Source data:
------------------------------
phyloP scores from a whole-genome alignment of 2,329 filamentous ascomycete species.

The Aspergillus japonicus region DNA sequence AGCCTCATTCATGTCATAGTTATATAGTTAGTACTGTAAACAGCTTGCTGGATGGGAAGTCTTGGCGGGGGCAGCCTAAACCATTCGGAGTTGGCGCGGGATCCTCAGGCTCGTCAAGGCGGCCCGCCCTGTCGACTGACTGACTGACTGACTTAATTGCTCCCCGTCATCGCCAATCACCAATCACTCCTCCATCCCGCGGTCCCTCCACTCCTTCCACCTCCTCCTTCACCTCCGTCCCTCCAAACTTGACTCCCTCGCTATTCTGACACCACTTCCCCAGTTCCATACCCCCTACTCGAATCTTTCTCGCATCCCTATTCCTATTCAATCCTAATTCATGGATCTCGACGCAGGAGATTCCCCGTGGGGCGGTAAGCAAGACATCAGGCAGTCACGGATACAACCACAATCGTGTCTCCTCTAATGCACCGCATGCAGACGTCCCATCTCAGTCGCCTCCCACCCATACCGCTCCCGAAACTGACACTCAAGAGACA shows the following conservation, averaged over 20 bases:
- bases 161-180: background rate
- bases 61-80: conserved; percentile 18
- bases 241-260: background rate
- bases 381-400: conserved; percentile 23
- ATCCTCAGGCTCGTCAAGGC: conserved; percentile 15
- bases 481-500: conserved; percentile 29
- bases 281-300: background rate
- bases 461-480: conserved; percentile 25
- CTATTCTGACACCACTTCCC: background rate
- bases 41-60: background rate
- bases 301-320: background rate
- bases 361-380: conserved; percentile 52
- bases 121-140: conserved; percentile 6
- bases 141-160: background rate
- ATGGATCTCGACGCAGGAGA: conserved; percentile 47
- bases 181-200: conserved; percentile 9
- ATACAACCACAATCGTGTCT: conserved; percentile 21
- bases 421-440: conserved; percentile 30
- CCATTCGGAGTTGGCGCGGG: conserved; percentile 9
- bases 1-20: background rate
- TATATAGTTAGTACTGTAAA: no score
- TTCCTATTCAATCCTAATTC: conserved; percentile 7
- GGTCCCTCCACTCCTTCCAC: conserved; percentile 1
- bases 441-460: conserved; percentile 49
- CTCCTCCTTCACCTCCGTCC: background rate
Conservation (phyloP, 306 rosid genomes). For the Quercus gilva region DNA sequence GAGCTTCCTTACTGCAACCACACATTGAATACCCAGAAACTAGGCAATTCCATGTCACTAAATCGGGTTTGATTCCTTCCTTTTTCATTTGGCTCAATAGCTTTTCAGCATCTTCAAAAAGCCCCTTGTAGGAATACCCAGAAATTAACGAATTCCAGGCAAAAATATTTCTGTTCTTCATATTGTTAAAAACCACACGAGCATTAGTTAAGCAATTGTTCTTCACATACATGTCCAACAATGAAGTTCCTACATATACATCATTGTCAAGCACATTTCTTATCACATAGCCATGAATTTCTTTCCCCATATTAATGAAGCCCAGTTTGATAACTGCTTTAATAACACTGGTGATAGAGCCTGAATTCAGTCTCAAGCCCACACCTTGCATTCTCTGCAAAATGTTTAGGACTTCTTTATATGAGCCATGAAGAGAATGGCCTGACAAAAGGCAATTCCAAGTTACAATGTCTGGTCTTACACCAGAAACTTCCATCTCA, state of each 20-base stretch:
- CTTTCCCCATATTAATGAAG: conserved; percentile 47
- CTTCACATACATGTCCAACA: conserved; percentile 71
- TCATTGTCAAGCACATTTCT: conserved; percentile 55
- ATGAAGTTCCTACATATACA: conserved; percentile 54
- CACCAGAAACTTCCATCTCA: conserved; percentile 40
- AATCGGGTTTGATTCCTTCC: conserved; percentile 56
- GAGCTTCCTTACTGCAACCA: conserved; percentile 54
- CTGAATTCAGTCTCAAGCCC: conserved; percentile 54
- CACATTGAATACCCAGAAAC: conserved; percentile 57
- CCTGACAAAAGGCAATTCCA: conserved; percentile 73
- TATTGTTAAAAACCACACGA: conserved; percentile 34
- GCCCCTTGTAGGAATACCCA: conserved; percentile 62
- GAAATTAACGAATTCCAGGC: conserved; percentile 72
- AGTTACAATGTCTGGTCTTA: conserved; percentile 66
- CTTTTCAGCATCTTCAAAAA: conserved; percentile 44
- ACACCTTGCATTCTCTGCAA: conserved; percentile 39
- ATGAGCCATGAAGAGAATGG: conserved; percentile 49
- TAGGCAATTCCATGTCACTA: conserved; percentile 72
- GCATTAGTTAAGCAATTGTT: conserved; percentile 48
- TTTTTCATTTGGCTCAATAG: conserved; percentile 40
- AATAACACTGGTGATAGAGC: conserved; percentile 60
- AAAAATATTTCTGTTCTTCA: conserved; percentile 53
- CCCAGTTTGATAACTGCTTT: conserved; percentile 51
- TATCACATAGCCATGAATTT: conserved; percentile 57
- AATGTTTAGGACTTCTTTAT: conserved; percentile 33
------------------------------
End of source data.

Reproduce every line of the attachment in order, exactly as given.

phyloP scores from a whole-genome alignment of 2,329 filamentous ascomycete species.

The Aspergillus japonicus region DNA sequence AGCCTCATTCATGTCATAGTTATATAGTTAGTACTGTAAACAGCTTGCTGGATGGGAAGTCTTGGCGGGGGCAGCCTAAACCATTCGGAGTTGGCGCGGGATCCTCAGGCTCGTCAAGGCGGCCCGCCCTGTCGACTGACTGACTGACTGACTTAATTGCTCCCCGTCATCGCCAATCACCAATCACTCCTCCATCCCGCGGTCCCTCCACTCCTTCCACCTCCTCCTTCACCTCCGTCCCTCCAAACTTGACTCCCTCGCTATTCTGACACCACTTCCCCAGTTCCATACCCCCTACTCGAATCTTTCTCGCATCCCTATTCCTATTCAATCCTAATTCATGGATCTCGACGCAGGAGATTCCCCGTGGGGCGGTAAGCAAGACATCAGGCAGTCACGGATACAACCACAATCGTGTCTCCTCTAATGCACCGCATGCAGACGTCCCATCTCAGTCGCCTCCCACCCATACCGCTCCCGAAACTGACACTCAAGAGACA shows the following conservation, averaged over 20 bases:
- bases 161-180: background rate
- bases 61-80: conserved; percentile 18
- bases 241-260: background rate
- bases 381-400: conserved; percentile 23
- ATCCTCAGGCTCGTCAAGGC: conserved; percentile 15
- bases 481-500: conserved; percentile 29
- bases 281-300: background rate
- bases 461-480: conserved; percentile 25
- CTATTCTGACACCACTTCCC: background rate
- bases 41-60: background rate
- bases 301-320: background rate
- bases 361-380: conserved; percentile 52
- bases 121-140: conserved; percentile 6
- bases 141-160: background rate
- ATGGATCTCGACGCAGGAGA: conserved; percentile 47
- bases 181-200: conserved; percentile 9
- ATACAACCACAATCGTGTCT: conserved; percentile 21
- bases 421-440: conserved; percentile 30
- CCATTCGGAGTTGGCGCGGG: conserved; percentile 9
- bases 1-20: background rate
- TATATAGTTAGTACTGTAAA: no score
- TTCCTATTCAATCCTAATTC: conserved; percentile 7
- GGTCCCTCCACTCCTTCCAC: conserved; percentile 1
- bases 441-460: conserved; percentile 49
- CTCCTCCTTCACCTCCGTCC: background rate
Conservation (phyloP, 306 rosid genomes). For the Quercus gilva region DNA sequence GAGCTTCCTTACTGCAACCACACATTGAATACCCAGAAACTAGGCAATTCCATGTCACTAAATCGGGTTTGATTCCTTCCTTTTTCATTTGGCTCAATAGCTTTTCAGCATCTTCAAAAAGCCCCTTGTAGGAATACCCAGAAATTAACGAATTCCAGGCAAAAATATTTCTGTTCTTCATATTGTTAAAAACCACACGAGCATTAGTTAAGCAATTGTTCTTCACATACATGTCCAACAATGAAGTTCCTACATATACATCATTGTCAAGCACATTTCTTATCACATAGCCATGAATTTCTTTCCCCATATTAATGAAGCCCAGTTTGATAACTGCTTTAATAACACTGGTGATAGAGCCTGAATTCAGTCTCAAGCCCACACCTTGCATTCTCTGCAAAATGTTTAGGACTTCTTTATATGAGCCATGAAGAGAATGGCCTGACAAAAGGCAATTCCAAGTTACAATGTCTGGTCTTACACCAGAAACTTCCATCTCA, state of each 20-base stretch:
- CTTTCCCCATATTAATGAAG: conserved; percentile 47
- CTTCACATACATGTCCAACA: conserved; percentile 71
- TCATTGTCAAGCACATTTCT: conserved; percentile 55
- ATGAAGTTCCTACATATACA: conserved; percentile 54
- CACCAGAAACTTCCATCTCA: conserved; percentile 40
- AATCGGGTTTGATTCCTTCC: conserved; percentile 56
- GAGCTTCCTTACTGCAACCA: conserved; percentile 54
- CTGAATTCAGTCTCAAGCCC: conserved; percentile 54
- CACATTGAATACCCAGAAAC: conserved; percentile 57
- CCTGACAAAAGGCAATTCCA: conserved; percentile 73
- TATTGTTAAAAACCACACGA: conserved; percentile 34
- GCCCCTTGTAGGAATACCCA: conserved; percentile 62
- GAAATTAACGAATTCCAGGC: conserved; percentile 72
- AGTTACAATGTCTGGTCTTA: conserved; percentile 66
- CTTTTCAGCATCTTCAAAAA: conserved; percentile 44
- ACACCTTGCATTCTCTGCAA: conserved; percentile 39
- ATGAGCCATGAAGAGAATGG: conserved; percentile 49
- TAGGCAATTCCATGTCACTA: conserved; percentile 72
- GCATTAGTTAAGCAATTGTT: conserved; percentile 48
- TTTTTCATTTGGCTCAATAG: conserved; percentile 40
- AATAACACTGGTGATAGAGC: conserved; percentile 60
- AAAAATATTTCTGTTCTTCA: conserved; percentile 53
- CCCAGTTTGATAACTGCTTT: conserved; percentile 51
- TATCACATAGCCATGAATTT: conserved; percentile 57
- AATGTTTAGGACTTCTTTAT: conserved; percentile 33